An archaeological site south of Sydney has investigated 2,000-year-old dingo bones, buried alongside, and in the same way, as the Indigenous people of the area.
“In all areas in which the burials are recorded, the process and methods of disposal are identical or almost identical to those associated with human rites in the same area,” says lead author, Australian National University’s Dr Loukas Koungoulos.
“This reflects the close bond between people and dingoes and their almost-human status.”
The research has been published in PLOS One.
Dingoes arrived in Australia somewhere in the region of 4,000-8,000 years ago, long after Aboriginal groups were known to exist on Australia’s shores.
Scientists were already aware that before colonisation, First Nations people took dingoes from wild dens and then raised them. However, these dingoes were thought to be then returned to the bush to find a mate once they reached sexual maturity.
This might not have been the full story.
At the Curracurrang archaeological site in southern costal NSW, the researchers looked at seven dingoes, from around 2,000 to 800 years old.
They found some that had severely worn teeth, which the researchers suggest could be from a diet of large bones and scraps from humans. They also found dingoes that were much older than a pup – around 6-8 years old.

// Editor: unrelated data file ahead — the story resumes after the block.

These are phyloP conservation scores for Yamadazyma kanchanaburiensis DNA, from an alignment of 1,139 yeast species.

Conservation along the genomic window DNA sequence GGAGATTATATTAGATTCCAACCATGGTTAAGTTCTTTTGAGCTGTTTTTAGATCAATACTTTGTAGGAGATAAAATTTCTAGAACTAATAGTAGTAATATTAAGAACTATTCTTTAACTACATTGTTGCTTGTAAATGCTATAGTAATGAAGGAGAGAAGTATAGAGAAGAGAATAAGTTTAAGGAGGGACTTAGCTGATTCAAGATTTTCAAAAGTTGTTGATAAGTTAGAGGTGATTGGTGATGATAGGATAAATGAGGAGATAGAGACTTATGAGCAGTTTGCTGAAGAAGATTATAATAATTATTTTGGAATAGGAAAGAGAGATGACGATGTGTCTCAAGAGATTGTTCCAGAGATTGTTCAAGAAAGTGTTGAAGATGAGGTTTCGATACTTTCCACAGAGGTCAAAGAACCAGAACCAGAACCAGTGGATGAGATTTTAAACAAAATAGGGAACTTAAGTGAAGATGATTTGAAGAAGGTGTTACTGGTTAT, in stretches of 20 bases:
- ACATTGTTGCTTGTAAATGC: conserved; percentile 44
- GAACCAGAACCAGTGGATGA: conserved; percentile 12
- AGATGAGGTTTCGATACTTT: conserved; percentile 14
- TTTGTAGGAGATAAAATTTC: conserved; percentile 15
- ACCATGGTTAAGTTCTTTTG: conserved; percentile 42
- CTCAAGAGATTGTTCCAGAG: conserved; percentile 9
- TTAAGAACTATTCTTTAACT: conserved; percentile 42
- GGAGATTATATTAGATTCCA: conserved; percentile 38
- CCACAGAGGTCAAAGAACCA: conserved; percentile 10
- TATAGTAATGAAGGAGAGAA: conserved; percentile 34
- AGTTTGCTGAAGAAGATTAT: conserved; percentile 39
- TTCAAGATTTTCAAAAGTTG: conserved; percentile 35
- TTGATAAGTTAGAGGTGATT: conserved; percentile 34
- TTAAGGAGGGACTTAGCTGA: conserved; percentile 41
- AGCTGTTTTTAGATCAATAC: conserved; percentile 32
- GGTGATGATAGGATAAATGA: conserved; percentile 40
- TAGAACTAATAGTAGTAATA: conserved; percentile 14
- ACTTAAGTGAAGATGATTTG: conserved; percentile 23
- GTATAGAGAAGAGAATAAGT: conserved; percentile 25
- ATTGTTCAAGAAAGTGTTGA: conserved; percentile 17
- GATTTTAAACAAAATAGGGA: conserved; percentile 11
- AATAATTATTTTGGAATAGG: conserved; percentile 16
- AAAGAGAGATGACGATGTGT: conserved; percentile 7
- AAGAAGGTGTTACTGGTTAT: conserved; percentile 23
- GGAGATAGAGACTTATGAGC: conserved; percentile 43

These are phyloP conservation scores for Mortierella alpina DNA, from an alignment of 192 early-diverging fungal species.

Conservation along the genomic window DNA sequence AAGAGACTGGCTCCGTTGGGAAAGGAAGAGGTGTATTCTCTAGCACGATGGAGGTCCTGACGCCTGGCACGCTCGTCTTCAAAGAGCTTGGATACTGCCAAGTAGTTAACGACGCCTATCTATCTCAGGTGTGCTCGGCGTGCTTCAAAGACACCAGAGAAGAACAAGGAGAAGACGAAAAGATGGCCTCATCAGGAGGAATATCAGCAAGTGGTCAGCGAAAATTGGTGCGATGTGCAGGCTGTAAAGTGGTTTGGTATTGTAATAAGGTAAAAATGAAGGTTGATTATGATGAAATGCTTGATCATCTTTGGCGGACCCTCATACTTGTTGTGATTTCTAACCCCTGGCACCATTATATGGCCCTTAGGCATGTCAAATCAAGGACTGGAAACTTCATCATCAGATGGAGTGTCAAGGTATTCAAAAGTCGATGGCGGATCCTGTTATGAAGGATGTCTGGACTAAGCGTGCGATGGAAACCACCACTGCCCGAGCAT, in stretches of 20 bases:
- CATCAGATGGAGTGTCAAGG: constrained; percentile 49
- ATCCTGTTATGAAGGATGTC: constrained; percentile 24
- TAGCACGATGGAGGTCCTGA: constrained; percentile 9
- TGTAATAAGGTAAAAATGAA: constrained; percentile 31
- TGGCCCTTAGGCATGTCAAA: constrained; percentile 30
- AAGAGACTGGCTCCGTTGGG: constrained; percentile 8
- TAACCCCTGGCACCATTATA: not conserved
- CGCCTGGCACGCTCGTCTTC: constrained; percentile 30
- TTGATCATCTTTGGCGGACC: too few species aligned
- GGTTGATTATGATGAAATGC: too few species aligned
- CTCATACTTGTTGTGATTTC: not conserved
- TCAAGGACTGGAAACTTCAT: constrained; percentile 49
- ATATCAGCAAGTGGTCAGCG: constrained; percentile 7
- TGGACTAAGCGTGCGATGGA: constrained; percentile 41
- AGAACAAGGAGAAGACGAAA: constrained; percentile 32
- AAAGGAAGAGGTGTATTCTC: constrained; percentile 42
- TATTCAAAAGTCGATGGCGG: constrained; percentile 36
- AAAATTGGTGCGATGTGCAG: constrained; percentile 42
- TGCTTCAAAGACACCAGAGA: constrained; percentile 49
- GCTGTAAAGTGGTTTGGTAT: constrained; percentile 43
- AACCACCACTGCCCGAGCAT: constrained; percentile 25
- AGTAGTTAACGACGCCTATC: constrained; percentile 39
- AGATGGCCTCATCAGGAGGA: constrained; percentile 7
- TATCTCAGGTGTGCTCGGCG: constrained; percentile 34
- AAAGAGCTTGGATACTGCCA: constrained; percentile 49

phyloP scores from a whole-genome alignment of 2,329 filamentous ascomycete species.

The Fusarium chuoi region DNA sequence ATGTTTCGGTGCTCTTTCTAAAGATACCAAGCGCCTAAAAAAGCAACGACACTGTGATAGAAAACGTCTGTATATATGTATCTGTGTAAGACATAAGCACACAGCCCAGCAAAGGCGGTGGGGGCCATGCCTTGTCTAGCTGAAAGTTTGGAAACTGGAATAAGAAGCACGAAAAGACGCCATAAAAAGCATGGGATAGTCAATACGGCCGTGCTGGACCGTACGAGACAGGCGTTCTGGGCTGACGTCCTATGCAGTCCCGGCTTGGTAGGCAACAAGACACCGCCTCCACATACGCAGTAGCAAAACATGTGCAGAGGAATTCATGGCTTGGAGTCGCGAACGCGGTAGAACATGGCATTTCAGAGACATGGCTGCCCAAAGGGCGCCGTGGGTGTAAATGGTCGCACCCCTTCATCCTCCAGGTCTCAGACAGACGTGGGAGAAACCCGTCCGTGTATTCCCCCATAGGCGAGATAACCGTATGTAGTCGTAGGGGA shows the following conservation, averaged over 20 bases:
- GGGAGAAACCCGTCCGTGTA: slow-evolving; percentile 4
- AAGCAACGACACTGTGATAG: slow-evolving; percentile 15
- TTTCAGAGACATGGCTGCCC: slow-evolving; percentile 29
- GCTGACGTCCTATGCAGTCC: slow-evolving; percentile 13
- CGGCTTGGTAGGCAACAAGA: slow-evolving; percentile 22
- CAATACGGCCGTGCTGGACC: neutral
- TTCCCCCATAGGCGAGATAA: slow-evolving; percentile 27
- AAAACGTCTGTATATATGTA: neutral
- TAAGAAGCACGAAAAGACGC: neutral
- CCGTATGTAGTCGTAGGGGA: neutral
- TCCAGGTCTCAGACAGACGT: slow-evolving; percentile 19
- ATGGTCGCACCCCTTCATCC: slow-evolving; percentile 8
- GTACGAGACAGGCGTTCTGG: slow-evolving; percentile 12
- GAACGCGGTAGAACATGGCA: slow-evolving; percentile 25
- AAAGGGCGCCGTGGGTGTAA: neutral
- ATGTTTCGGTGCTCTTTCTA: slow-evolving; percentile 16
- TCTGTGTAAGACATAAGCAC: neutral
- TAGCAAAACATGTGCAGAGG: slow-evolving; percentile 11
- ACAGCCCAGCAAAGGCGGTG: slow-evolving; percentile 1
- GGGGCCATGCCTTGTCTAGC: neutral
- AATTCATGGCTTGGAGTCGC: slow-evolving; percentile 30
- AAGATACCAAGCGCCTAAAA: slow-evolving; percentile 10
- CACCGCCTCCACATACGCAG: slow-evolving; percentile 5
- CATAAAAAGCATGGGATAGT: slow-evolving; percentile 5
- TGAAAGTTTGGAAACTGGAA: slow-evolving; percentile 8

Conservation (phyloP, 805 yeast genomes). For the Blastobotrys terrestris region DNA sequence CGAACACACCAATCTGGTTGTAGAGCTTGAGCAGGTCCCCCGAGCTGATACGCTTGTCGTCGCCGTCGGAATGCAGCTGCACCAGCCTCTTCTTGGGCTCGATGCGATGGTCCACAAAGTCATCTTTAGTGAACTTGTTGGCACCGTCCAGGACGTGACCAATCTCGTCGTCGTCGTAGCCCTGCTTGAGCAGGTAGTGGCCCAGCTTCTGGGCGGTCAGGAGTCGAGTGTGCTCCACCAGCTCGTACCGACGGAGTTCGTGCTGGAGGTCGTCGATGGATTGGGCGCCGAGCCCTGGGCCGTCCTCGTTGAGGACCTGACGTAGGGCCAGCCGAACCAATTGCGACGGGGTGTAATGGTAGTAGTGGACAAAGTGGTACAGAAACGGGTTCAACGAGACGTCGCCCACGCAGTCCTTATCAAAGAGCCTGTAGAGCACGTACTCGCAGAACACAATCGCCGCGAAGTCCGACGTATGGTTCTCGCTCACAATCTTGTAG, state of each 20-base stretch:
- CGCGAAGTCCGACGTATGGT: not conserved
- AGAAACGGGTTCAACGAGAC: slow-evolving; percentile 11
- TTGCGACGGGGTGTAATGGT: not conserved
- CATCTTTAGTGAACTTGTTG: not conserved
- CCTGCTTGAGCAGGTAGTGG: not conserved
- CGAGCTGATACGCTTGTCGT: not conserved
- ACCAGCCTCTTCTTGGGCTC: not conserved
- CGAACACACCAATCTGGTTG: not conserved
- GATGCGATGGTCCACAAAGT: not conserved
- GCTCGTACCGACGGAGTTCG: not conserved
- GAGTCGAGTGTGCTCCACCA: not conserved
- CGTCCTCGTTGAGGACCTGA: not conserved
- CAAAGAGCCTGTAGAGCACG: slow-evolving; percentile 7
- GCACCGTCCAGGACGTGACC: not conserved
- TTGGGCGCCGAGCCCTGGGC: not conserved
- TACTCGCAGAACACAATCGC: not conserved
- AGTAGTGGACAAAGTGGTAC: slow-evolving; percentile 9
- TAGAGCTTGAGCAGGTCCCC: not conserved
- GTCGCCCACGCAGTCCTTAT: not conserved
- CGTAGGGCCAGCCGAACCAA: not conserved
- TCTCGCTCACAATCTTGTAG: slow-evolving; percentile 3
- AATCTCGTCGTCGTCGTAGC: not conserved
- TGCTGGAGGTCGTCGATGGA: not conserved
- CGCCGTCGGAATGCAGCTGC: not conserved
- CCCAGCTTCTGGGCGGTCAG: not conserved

“One dingo showed signs of suffering from an aggressive, mobility-restricting form of cancer in the last weeks of its life,” the researchers wrote in an accompanying piece in The Conversation.
“It was likely looked after by people during its decline.”
The researchers also looked at burials around the country – from Arnhem Land to the Murray-Darling basin. They found that they were mostly located on the southern coastlines of NSW and Victoria, but there was also a cluster up north.
This doesn’t mean dingoes were domesticated in the same way we think of modern dogs, but it does show that dingoes are an important part of Ingenious life in those areas.
“Much of Australia, including its native wildlife, is still managed with a colonial mindset. As this study, and many others demonstrate, dingoes are highly culturally significant for First Nations peoples, they are often regarded as family,” Professor Euan Ritchie, a dingo researcher from Deakin University told Cosmos.
“In policy, environmental legislation, and through on-ground actions such as extensive barrier fencing, trapping, shooting and poisoning of dingoes, the environmental and cultural values of dingoes are regularly treated as less important than the interests of livestock production.”
“This study adds yet more evidence to the urgent need to respect and conserve the cultural values of dingoes, in addition to their key ecological roles such as keeping herbivore numbers in check.”
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